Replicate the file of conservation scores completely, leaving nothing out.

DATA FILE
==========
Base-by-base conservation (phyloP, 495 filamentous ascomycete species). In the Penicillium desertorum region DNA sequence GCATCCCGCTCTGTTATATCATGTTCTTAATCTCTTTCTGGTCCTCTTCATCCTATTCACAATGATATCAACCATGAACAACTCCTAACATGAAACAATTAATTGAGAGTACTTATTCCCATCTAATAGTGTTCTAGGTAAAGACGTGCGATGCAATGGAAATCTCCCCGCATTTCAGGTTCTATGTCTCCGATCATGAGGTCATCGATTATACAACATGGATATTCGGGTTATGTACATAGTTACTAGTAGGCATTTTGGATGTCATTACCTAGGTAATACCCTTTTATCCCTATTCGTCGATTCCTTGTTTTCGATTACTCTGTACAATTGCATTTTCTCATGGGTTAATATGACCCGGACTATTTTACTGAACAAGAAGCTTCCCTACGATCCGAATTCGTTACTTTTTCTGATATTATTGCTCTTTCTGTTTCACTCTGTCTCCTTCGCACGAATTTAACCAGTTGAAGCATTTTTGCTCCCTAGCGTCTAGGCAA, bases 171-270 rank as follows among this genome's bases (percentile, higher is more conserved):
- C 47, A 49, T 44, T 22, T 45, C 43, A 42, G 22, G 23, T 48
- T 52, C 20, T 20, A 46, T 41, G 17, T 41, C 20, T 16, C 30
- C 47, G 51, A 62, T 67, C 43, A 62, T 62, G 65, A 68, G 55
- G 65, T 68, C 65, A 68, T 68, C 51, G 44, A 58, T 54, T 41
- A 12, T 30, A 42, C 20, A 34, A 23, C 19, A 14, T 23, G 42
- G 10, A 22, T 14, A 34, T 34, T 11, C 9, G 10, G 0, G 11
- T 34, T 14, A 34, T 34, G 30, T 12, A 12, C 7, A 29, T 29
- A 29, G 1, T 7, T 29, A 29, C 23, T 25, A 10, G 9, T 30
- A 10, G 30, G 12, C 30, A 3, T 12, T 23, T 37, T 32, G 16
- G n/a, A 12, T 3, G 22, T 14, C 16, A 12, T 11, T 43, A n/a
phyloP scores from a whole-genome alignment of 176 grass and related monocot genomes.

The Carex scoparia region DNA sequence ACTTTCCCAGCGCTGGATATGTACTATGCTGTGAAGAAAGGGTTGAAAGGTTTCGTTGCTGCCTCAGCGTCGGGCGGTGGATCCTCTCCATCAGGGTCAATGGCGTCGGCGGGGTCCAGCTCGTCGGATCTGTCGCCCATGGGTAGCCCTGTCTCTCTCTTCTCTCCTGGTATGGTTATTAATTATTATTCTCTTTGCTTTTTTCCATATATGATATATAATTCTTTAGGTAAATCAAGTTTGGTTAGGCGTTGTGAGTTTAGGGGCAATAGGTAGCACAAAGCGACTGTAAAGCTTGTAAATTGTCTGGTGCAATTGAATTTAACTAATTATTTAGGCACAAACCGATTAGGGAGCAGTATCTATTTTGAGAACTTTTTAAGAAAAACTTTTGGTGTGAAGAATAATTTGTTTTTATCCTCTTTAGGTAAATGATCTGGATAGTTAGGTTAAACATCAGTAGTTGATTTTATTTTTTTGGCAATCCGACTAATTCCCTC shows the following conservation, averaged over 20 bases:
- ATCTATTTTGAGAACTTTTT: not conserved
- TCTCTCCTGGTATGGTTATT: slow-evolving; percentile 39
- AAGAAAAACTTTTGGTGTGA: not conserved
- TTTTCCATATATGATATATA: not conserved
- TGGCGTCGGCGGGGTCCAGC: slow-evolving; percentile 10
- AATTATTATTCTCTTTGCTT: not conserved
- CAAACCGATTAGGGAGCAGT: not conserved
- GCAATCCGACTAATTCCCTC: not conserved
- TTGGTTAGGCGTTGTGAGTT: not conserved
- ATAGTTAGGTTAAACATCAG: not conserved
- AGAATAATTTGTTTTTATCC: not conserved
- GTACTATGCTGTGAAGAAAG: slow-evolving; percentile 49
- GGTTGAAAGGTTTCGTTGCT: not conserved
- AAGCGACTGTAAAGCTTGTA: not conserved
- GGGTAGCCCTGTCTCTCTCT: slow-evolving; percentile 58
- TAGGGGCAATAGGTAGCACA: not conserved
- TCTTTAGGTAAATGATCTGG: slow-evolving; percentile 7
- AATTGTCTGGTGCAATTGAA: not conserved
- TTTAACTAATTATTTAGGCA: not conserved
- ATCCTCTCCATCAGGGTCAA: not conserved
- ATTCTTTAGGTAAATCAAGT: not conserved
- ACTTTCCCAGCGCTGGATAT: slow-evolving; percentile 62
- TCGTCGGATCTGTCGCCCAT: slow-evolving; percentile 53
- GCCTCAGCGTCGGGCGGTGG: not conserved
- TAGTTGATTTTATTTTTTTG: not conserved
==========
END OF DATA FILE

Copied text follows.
Base-by-base conservation (phyloP, 495 filamentous ascomycete species). In the Penicillium desertorum region DNA sequence GCATCCCGCTCTGTTATATCATGTTCTTAATCTCTTTCTGGTCCTCTTCATCCTATTCACAATGATATCAACCATGAACAACTCCTAACATGAAACAATTAATTGAGAGTACTTATTCCCATCTAATAGTGTTCTAGGTAAAGACGTGCGATGCAATGGAAATCTCCCCGCATTTCAGGTTCTATGTCTCCGATCATGAGGTCATCGATTATACAACATGGATATTCGGGTTATGTACATAGTTACTAGTAGGCATTTTGGATGTCATTACCTAGGTAATACCCTTTTATCCCTATTCGTCGATTCCTTGTTTTCGATTACTCTGTACAATTGCATTTTCTCATGGGTTAATATGACCCGGACTATTTTACTGAACAAGAAGCTTCCCTACGATCCGAATTCGTTACTTTTTCTGATATTATTGCTCTTTCTGTTTCACTCTGTCTCCTTCGCACGAATTTAACCAGTTGAAGCATTTTTGCTCCCTAGCGTCTAGGCAA, bases 171-270 rank as follows among this genome's bases (percentile, higher is more conserved):
- C 47, A 49, T 44, T 22, T 45, C 43, A 42, G 22, G 23, T 48
- T 52, C 20, T 20, A 46, T 41, G 17, T 41, C 20, T 16, C 30
- C 47, G 51, A 62, T 67, C 43, A 62, T 62, G 65, A 68, G 55
- G 65, T 68, C 65, A 68, T 68, C 51, G 44, A 58, T 54, T 41
- A 12, T 30, A 42, C 20, A 34, A 23, C 19, A 14, T 23, G 42
- G 10, A 22, T 14, A 34, T 34, T 11, C 9, G 10, G 0, G 11
- T 34, T 14, A 34, T 34, G 30, T 12, A 12, C 7, A 29, T 29
- A 29, G 1, T 7, T 29, A 29, C 23, T 25, A 10, G 9, T 30
- A 10, G 30, G 12, C 30, A 3, T 12, T 23, T 37, T 32, G 16
- G n/a, A 12, T 3, G 22, T 14, C 16, A 12, T 11, T 43, A n/a
phyloP scores from a whole-genome alignment of 176 grass and related monocot genomes.

The Carex scoparia region DNA sequence ACTTTCCCAGCGCTGGATATGTACTATGCTGTGAAGAAAGGGTTGAAAGGTTTCGTTGCTGCCTCAGCGTCGGGCGGTGGATCCTCTCCATCAGGGTCAATGGCGTCGGCGGGGTCCAGCTCGTCGGATCTGTCGCCCATGGGTAGCCCTGTCTCTCTCTTCTCTCCTGGTATGGTTATTAATTATTATTCTCTTTGCTTTTTTCCATATATGATATATAATTCTTTAGGTAAATCAAGTTTGGTTAGGCGTTGTGAGTTTAGGGGCAATAGGTAGCACAAAGCGACTGTAAAGCTTGTAAATTGTCTGGTGCAATTGAATTTAACTAATTATTTAGGCACAAACCGATTAGGGAGCAGTATCTATTTTGAGAACTTTTTAAGAAAAACTTTTGGTGTGAAGAATAATTTGTTTTTATCCTCTTTAGGTAAATGATCTGGATAGTTAGGTTAAACATCAGTAGTTGATTTTATTTTTTTGGCAATCCGACTAATTCCCTC shows the following conservation, averaged over 20 bases:
- ATCTATTTTGAGAACTTTTT: not conserved
- TCTCTCCTGGTATGGTTATT: slow-evolving; percentile 39
- AAGAAAAACTTTTGGTGTGA: not conserved
- TTTTCCATATATGATATATA: not conserved
- TGGCGTCGGCGGGGTCCAGC: slow-evolving; percentile 10
- AATTATTATTCTCTTTGCTT: not conserved
- CAAACCGATTAGGGAGCAGT: not conserved
- GCAATCCGACTAATTCCCTC: not conserved
- TTGGTTAGGCGTTGTGAGTT: not conserved
- ATAGTTAGGTTAAACATCAG: not conserved
- AGAATAATTTGTTTTTATCC: not conserved
- GTACTATGCTGTGAAGAAAG: slow-evolving; percentile 49
- GGTTGAAAGGTTTCGTTGCT: not conserved
- AAGCGACTGTAAAGCTTGTA: not conserved
- GGGTAGCCCTGTCTCTCTCT: slow-evolving; percentile 58
- TAGGGGCAATAGGTAGCACA: not conserved
- TCTTTAGGTAAATGATCTGG: slow-evolving; percentile 7
- AATTGTCTGGTGCAATTGAA: not conserved
- TTTAACTAATTATTTAGGCA: not conserved
- ATCCTCTCCATCAGGGTCAA: not conserved
- ATTCTTTAGGTAAATCAAGT: not conserved
- ACTTTCCCAGCGCTGGATAT: slow-evolving; percentile 62
- TCGTCGGATCTGTCGCCCAT: slow-evolving; percentile 53
- GCCTCAGCGTCGGGCGGTGG: not conserved
- TAGTTGATTTTATTTTTTTG: not conserved